April 2, 2013
Easter dawn broke splendidly over here in the Heber Valley foothills. In all likelihood, first light arrived in such incandescent fashion due to it being ushered in by quite possibly the most perfectly absent morning star in the history of the night sky.
Just in case you didn’t get the memo, Venus gave us the slip and ducked behind the sun last week. When it next appears, it will be in the evening sky. There is a trade-off for morning folk, however. Mars isn’t long for the evening. Soon, it too will slip behind the sun and head toward dawn.
It’s not that I follow this sort of astronomical flux on a regular basis. In fact, I just stumbled upon this current planetary switcheroo while on a mission from God to monitor various eclectic Easter rites operating in the heart of the Wasatch. It’s an ongoing annual assignment with no expiration date but it works for me it’s what I signed up for.
Each Easter Sunday morning, if in fact I remember to set the alarm, I roll out of the sack prior to daybreak, swath myself in fleece and footwear, fill my thermos with thick black Joe, and head out into the darkness. No flashlight permitted. Proper night vision is of the essence!
I first trek east, then north, and finally a bit west. Would that the deck provided a proper line of sight, but, alas, that would be too easy. Not that my wanderings about the hills is a penance of any sort. Quite the antithesis, actually. When the weather holds, even if it’s a bit nippy, the joy of spring fills the void.
There’s something about the first Sunday that follows the first full moon that follows the vernal equinox. Especially before sunup. As my friend, mentor, and longtime, yet now retired, night lift operator "Henerishi" has long expounded, "In darkness there is light."
But back to my trek. Many previous jaunts around the neighborhood have served to identify proper vantage points from where to witness that which my Easter mornings have come to signify. It’s all about having a sightline to the summit of Hidden Peak, which, in daylight, from this angle, is adjacent to the huge massif that makes up the American Fork Twins. Over time, I have learned just where to stand.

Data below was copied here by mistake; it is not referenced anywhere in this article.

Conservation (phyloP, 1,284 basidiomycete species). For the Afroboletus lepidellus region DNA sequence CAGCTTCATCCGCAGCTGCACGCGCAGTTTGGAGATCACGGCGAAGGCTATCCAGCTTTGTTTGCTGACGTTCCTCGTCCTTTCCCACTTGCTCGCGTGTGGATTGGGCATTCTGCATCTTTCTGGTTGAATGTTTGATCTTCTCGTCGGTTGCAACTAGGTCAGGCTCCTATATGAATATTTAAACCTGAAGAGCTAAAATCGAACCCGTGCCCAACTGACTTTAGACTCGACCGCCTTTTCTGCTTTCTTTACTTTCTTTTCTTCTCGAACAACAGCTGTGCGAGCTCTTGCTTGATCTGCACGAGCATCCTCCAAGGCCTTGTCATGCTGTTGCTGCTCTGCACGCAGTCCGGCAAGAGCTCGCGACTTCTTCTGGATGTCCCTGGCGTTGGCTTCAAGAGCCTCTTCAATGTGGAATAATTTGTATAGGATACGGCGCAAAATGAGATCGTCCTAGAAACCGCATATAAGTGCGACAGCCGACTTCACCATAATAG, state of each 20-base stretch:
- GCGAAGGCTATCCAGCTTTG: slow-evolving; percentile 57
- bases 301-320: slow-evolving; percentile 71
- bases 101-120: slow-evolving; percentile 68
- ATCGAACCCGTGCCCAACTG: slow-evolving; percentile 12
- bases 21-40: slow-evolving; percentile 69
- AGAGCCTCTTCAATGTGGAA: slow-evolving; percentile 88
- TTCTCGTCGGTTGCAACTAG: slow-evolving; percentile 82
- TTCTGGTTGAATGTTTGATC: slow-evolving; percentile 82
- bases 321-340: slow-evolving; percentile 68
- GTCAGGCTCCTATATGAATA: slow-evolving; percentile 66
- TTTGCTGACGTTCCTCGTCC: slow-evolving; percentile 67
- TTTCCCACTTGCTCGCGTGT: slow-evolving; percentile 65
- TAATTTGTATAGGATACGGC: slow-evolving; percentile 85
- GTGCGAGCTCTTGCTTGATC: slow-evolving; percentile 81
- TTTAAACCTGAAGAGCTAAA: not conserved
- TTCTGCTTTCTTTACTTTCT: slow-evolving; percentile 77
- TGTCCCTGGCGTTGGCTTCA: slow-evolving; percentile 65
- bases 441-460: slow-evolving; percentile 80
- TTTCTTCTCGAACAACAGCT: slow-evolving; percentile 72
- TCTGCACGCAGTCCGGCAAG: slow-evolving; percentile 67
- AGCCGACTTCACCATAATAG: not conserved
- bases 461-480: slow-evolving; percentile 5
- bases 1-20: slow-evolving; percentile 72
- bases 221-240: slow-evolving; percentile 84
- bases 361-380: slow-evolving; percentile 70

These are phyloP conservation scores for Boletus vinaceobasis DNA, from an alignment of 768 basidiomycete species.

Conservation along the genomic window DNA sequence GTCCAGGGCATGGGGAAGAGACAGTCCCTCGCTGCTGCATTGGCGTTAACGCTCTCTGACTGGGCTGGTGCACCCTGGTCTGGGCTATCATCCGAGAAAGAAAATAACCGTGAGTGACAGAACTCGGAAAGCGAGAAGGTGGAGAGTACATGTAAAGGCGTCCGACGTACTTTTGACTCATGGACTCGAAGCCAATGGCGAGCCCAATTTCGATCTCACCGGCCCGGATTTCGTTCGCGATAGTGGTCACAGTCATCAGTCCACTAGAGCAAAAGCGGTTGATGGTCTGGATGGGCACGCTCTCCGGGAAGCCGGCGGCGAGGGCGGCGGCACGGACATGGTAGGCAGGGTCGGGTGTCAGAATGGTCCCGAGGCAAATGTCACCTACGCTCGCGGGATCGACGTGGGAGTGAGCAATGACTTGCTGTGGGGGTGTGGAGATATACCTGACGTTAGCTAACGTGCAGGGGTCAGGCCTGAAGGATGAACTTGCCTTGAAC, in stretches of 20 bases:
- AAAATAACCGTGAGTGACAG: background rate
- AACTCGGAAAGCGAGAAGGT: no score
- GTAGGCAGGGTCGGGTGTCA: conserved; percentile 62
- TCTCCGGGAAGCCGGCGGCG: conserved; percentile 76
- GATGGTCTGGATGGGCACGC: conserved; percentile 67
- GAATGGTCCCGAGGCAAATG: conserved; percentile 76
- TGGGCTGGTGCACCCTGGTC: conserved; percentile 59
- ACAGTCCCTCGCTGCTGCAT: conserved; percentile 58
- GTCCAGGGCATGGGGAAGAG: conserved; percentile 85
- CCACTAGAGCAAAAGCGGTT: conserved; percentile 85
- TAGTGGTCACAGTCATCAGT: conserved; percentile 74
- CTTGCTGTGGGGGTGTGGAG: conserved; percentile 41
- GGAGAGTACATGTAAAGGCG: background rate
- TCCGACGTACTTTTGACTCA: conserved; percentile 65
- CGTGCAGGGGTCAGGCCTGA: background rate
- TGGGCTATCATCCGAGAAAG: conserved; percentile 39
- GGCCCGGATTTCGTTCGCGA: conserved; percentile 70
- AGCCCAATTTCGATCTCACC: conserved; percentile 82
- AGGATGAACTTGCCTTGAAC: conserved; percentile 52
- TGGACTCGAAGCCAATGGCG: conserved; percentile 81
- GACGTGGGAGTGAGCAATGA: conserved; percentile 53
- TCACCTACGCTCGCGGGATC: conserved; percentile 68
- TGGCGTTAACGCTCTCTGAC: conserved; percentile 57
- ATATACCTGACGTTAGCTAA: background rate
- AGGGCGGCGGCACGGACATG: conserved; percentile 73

My goal is to catch sight of flickering candles lit and held on the summit by those sunrise-service adherents who arrive via Snowbird’s tram each Easter morn. The Runyan clan annually invites me to join them in the cathedral of the great outdoors and participate in their celebration, but, so far, experiencing it from the Heber Valley is the closest I ever get.
It’s easy to keep comfortable on these late-winter early-spring mornings. Seldom do I recall ever adding or removing layers due to a disruption in the tranquility zone either before or after the sun peeks over the eastern horizon. As a way of honing preparation skills, I even dropped the backpack from the tradition a few years back. Who needs training wheels?
Straining to visualize anything in the dark can be problematic, of course. Hallucinations are not strangers to this sort of inquiry. Both light and the absence thereof can play tricks upon the mind. Every year I "see" something. A flickering? Perchance. A reflection of light off the metal superstructure at the top of the tram? Possibly.
I have yet to return to the house disappointed, however. It’s all about the journey, as they say. You can still hear the hares darting through the sage and you know the Runyans are at 11,000 feet with peace in their hearts. That’s good enough for me.
And there’s always the next day. Easter Monday, among many of the Irish persuasion, has also become a holy-day-of-obligation. This year it celebrates the 97th anniversary of the launching of the "Easter Rising" in Dublin and the nationalistic call for Irish resistance to British control.
No doubt I’ll be quoting "Easter 1916" by William Butler Yeats before the week is up. The phrases "changed, changed utterly" and "a terrible beauty" have stuck to my literary ribs for more years than I care to remember. It won’t take long to locate the rest of his classic composition, however. Yeats is never very far out of reach in these parts.
And, of course, this year, Clown Day in Park City was also celebrated on Easter Monday. As was Opening Day of the Major League Baseball season, at least for us Dodger clowns. With Clayton Kershaw on the mound and Vin Scully in the booth, what could possibly go wrong?
Jay Meehan is a culture junkie and has been an observer, participant, and chronicler of the Park City and Wasatch County social scenes for more than 40 years.